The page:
In the lockout/tagout procedure, the person who is working in a potentially dangerous area will need to attach a tag to the lock that they are putting on the power cord or other power supply. This tag is where the procedure gets the second half (tag out) of its name. Understanding what a LOTO tag is, and what purpose it serves, is important for successfully implementing this type of safety program in your facility.
Physical Description of a Tag
A lockout/tagout tag can come in a variety of different designs. Choosing the one that works best for your facility will help ensure they are easily recognizable. While you can pick any design you would like, it is best to stick with only one design at all times so that it does not cause confusion.
In general, these tags will be rectangular with a hole at the top used to fasten it to the lock. The tag itself will be white with red and/or black print. The print should tell those in the area that there is danger present, and that the tag should not be removed or the machine operated. Most tags will also have empty lines where operators can fill out additional information about why the lockout/tagout procedure is being implemented.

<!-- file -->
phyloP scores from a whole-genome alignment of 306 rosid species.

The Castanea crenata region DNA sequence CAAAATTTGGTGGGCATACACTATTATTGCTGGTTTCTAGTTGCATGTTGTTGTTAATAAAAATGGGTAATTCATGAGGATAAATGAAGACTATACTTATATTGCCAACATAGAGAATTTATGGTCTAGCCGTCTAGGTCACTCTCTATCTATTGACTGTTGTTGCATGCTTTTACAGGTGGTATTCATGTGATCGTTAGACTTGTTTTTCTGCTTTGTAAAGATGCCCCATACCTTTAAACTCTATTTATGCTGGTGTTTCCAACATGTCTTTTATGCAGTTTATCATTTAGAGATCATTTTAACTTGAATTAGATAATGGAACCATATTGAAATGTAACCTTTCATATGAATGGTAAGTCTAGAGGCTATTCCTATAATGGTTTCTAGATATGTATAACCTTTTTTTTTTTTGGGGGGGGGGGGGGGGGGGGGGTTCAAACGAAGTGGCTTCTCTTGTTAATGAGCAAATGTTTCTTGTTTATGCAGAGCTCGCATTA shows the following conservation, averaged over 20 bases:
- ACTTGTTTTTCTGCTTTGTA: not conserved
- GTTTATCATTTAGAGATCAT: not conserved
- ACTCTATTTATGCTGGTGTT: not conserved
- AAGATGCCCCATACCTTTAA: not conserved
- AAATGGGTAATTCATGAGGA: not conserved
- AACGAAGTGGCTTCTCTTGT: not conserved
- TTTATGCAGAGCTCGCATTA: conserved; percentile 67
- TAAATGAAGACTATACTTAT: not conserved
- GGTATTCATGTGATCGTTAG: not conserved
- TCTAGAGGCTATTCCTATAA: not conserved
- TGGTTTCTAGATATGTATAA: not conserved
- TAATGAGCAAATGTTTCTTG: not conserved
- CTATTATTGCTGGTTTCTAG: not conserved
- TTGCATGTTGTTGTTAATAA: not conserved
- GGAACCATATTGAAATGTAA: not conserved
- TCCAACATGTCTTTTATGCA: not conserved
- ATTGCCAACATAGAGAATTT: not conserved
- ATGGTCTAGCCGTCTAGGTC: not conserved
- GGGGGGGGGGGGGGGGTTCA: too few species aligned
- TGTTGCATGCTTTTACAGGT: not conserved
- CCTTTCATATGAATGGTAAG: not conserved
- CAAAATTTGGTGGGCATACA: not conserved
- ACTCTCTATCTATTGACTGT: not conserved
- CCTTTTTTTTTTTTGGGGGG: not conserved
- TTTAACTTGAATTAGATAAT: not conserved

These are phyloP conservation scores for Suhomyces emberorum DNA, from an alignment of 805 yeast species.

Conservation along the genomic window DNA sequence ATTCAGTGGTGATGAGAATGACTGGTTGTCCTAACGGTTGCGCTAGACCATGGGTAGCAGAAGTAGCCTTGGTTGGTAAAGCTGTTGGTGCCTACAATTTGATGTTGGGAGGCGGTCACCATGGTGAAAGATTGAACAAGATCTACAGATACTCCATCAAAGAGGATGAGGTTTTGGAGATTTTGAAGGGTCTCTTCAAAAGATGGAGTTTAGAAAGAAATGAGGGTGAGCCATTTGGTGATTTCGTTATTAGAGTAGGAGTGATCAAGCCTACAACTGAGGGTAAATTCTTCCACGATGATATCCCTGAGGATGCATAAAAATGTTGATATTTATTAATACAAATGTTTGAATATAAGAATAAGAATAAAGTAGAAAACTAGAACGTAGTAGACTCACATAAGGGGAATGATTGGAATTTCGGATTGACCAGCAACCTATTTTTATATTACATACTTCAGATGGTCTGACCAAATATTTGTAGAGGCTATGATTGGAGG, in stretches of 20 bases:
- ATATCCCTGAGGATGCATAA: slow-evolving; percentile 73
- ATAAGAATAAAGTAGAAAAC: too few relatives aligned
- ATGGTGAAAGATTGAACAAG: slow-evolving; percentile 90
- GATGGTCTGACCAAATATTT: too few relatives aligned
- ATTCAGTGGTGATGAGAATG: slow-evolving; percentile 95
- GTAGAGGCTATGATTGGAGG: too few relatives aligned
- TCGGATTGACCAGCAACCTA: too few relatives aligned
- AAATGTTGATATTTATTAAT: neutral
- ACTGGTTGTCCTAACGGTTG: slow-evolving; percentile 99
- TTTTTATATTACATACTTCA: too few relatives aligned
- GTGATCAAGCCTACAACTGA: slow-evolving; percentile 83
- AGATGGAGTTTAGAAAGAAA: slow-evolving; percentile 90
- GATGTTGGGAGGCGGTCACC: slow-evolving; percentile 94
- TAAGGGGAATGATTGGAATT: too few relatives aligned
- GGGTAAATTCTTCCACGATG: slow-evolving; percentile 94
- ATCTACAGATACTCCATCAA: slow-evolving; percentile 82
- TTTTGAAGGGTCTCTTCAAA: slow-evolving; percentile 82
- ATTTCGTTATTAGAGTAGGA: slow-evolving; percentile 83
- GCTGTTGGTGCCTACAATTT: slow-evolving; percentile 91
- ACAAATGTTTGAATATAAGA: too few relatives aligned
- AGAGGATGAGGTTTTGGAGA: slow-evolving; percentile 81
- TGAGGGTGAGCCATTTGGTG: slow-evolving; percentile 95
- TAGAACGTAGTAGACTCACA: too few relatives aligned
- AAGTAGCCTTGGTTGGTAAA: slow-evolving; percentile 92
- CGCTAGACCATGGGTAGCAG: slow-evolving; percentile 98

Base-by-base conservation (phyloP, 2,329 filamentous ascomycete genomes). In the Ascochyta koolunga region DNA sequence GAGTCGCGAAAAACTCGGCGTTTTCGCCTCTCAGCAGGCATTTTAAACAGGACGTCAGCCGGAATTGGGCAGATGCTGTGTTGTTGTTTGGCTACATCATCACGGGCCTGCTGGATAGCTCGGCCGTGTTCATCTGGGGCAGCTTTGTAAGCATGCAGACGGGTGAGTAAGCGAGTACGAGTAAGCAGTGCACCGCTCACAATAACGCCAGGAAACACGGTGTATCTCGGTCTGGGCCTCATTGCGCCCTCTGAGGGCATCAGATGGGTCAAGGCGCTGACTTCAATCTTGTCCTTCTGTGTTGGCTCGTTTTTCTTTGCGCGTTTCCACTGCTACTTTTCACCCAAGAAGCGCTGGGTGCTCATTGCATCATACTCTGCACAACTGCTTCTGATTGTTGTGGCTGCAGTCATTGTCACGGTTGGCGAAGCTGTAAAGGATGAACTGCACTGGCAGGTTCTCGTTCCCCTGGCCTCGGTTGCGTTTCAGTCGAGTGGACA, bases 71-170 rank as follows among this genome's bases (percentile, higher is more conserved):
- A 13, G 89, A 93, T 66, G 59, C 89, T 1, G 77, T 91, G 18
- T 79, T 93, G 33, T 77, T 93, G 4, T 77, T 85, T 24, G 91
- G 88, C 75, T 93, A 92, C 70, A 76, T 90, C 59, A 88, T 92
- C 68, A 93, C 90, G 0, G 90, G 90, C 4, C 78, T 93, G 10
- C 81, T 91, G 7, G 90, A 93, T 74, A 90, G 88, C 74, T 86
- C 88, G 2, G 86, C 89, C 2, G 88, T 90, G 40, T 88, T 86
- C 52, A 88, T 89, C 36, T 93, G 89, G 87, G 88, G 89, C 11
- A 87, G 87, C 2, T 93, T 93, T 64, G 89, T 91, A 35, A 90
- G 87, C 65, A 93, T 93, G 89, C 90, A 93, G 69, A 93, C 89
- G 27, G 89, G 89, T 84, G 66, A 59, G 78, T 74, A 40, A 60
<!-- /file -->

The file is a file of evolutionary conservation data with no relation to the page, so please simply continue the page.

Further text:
Where Tags are Used
These tags are attached to the lock when removing a power source from a machine. In general, one tag should be applied to each lock. If there are multiple people working on a machine, they should each be adding their own lock with their own tag separately so that there is no risk that one person could reengage the power while someone else is still working in a hazardous area.
Information On a LOTO Tag
In addition to the generic information letting people know that they should not remove the tag or restore the power to a machine, a LOTO tag should have information about why it is being used. This will typically include the name of the person attaching the tag, the date on which it was attached, and in many cases, details about the work that is being done.
- What is a LOTO procedure?
- What is a Lockout/Tagout (LOTO) program?
- What are machine-specific lockout/tagout procedures?
- What is a LOTO station?
- Where should lockout/tagout tags be placed?
- What are some examples of a LOTO procedure?